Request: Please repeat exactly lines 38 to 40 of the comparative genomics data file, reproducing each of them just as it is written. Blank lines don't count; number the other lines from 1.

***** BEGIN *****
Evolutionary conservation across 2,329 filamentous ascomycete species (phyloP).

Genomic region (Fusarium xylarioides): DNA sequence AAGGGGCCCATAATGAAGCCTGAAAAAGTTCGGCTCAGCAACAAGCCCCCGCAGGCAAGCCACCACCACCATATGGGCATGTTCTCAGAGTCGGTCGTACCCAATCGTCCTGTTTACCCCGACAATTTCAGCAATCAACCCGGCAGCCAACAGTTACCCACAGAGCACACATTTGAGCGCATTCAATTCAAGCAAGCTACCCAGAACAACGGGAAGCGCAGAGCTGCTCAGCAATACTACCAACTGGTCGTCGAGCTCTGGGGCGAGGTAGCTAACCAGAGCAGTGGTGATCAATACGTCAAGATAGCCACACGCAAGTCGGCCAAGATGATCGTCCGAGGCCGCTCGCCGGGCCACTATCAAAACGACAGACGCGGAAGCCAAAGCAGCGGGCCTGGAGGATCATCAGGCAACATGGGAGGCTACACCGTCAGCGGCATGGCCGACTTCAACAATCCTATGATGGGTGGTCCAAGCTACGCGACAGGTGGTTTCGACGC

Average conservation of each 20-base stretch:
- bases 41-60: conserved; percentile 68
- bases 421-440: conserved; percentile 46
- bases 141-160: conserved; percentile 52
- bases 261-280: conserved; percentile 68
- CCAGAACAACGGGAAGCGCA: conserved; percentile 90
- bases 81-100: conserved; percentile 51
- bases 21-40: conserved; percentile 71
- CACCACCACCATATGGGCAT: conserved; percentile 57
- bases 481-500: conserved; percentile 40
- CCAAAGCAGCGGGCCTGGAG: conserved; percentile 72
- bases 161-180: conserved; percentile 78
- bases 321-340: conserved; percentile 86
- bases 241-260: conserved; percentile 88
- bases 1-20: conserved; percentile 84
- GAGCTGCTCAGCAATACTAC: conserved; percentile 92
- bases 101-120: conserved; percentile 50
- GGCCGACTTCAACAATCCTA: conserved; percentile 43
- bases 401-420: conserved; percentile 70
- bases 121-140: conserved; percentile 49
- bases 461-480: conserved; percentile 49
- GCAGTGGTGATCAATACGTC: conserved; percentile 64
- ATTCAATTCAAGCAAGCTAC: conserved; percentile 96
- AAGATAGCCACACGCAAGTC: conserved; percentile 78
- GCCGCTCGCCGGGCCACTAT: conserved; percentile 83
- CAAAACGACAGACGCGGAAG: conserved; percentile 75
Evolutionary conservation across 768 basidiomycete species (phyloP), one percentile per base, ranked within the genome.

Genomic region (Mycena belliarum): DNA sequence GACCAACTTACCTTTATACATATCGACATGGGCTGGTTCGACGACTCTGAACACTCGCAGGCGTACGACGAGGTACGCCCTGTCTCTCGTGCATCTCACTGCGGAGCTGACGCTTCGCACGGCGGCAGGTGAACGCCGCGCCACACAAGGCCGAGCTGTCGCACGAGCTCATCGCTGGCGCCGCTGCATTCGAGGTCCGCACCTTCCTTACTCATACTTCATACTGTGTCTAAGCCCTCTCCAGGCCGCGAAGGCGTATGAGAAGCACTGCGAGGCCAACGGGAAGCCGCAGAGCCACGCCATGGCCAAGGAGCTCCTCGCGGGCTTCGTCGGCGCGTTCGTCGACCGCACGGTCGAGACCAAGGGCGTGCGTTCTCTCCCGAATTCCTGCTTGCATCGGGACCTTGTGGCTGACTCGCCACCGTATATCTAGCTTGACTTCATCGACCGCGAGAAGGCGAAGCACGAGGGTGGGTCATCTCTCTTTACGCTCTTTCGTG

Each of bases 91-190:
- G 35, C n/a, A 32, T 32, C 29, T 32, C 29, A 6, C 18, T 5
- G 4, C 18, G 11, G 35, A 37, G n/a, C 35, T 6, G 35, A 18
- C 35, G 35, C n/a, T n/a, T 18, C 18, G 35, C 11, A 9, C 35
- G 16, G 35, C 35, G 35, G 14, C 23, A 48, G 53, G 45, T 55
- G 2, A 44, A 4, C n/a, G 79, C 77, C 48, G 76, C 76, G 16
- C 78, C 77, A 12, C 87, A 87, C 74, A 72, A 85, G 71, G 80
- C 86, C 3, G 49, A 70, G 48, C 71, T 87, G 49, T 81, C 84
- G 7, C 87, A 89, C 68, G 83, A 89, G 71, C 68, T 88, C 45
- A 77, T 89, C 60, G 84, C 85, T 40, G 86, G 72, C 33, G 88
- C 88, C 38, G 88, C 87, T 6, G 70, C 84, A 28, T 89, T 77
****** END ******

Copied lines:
- C 86, C 3, G 49, A 70, G 48, C 71, T 87, G 49, T 81, C 84
- G 7, C 87, A 89, C 68, G 83, A 89, G 71, C 68, T 88, C 45
- A 77, T 89, C 60, G 84, C 85, T 40, G 86, G 72, C 33, G 88